But an alarm rung without response is hopeless and it seems the best answer to forcing our governments’ hands is non-violent direct action of the sort that Extinction Rebellion is practicing. The posters, flyers, and first issue of the Rebellion Recorder are another of my responses to where we have put ourselves due to our history of irresponsible, greed-driven actions. Please take the time to read the essay by Bill McKibben, Peter Kalmus’ list of facts about where we are today, and take in the rest of the paper’s print galley content. There will be a new edition available this October, look for it here in SF; the local Extinction Rebellion cell will be distributing it around town and at their actions during the latest international period of non-violent civil disobedience beginning October 7th.
About the Artist
J. Matt graduated from SFAI and believes that photography is merely an excuse to pay careful attention and relay information gleaned from doing so to others. See more at tinyshocks.com.
August 16th – September 7th, 2019
Reception Saturday, August 17th 6-9 pm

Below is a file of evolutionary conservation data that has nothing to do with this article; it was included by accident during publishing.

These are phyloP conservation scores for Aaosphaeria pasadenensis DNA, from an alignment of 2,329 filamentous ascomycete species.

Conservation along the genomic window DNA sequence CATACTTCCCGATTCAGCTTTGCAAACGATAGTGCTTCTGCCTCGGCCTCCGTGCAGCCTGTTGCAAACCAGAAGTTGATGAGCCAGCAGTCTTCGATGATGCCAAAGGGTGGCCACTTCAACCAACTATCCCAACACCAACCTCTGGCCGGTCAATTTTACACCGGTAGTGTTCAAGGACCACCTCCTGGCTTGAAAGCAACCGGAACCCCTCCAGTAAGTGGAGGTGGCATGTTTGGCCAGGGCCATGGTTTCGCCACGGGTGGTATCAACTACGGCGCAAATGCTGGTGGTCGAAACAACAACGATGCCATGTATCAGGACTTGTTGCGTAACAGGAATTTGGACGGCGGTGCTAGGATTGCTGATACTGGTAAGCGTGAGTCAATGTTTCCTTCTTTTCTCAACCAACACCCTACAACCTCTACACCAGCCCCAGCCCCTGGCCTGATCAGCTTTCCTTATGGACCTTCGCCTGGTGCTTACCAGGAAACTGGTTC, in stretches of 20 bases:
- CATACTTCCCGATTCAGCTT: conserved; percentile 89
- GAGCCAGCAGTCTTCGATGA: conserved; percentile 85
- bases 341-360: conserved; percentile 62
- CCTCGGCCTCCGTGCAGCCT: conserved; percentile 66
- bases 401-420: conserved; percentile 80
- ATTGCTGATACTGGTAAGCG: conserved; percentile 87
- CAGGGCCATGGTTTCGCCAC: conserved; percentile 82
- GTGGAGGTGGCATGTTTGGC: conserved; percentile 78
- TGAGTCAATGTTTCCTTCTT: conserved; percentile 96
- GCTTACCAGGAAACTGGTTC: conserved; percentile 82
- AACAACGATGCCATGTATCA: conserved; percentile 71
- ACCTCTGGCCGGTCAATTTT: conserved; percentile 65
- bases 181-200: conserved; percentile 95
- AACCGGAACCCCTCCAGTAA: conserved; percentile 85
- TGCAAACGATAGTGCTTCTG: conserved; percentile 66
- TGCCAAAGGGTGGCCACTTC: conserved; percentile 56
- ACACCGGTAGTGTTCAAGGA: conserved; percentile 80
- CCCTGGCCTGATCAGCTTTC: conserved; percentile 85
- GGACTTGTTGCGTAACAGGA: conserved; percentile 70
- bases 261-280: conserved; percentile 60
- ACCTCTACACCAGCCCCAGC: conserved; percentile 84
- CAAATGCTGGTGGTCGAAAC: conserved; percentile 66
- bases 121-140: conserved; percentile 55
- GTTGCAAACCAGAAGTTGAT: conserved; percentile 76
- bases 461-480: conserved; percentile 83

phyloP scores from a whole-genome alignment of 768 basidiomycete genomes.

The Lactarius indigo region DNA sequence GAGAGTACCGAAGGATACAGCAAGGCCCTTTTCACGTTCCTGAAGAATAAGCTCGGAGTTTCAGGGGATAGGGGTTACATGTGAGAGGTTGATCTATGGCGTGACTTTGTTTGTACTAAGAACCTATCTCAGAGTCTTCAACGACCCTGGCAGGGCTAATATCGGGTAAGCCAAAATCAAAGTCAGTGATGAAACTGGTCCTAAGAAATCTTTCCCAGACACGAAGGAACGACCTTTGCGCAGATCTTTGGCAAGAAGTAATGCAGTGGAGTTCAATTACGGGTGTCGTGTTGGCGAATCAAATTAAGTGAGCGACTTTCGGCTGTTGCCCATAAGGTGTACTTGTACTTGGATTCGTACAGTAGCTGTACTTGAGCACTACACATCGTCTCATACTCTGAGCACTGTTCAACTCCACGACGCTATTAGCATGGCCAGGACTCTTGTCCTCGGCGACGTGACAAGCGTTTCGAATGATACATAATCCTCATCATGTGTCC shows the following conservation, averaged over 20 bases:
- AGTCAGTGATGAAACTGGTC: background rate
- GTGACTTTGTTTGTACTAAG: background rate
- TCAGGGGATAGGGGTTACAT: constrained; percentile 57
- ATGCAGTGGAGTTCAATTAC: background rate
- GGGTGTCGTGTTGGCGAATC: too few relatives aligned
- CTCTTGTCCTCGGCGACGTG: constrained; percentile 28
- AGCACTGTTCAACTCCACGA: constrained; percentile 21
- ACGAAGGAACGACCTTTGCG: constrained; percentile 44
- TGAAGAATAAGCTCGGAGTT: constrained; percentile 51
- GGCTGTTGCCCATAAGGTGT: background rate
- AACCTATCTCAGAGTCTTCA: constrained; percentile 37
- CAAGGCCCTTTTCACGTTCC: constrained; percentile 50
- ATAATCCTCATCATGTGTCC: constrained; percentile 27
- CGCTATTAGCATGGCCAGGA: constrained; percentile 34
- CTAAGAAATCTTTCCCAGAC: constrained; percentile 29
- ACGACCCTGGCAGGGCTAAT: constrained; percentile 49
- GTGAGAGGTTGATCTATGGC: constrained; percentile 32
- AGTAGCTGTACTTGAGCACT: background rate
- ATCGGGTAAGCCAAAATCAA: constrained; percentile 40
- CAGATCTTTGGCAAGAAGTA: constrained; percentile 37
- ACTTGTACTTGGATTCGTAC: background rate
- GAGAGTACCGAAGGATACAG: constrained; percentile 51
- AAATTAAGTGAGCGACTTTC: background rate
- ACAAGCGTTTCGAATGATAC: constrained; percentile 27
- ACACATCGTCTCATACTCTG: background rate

The Great Highway Gallery is excited to present “What is Shakespeare in a time of climate change?”. Installation and photography by Marfeco and Josh Edwards.
What is shakespeare in a time of climate change is a question posed by Mary Ellen Hannibal (The Spine of the Continent, Citizen Scientist). It refers not to William Shakespeare, the writer, but all human artistic production and asks the question ‘who are we?’ The human species has always altered its environment. We’ve got trash bins. Will we now clean up our emissions? I’m exploring a solution that removes CO2 from the air as a real project and as an idea.
About the Artists
Marfeco is the art practice of Mary Fernando Conrad b. 1961
As important as my global perspective, as gained by living abroad as a child and as an adult, is my perspective as a parent and a mother. My mother was a school teacher and my father was a civil engineer enamored of math and science. As an attempt to appease both the science I was reared with, and the art which is my earliest memory, I went to architecture school (GSAPP, Columbia University 1990). Previous solo shows include Immaterial (Ictus Gallery 2011), Lapidary Terrarium (Michael Rosenthal Gallery 2009) and Sell Your Stories Here (509 Ellis, 2007). I live and work in San Francisco.
Josh Edwards grew up surfing and skateboarding in San Clemente, CA, before moving to San Francisco in 2016 to focus on his artistic development. Since then, he has studied under the guidance of his instructors at CCSF and friends, but has no degree or “formal” training. As a result, his work stems from the tension of surviving in an increasingly institutionalized world and an highlights his admiration of the working class. Josh has shown work around the city, most recently in 10 x 10 at RVCA (2019).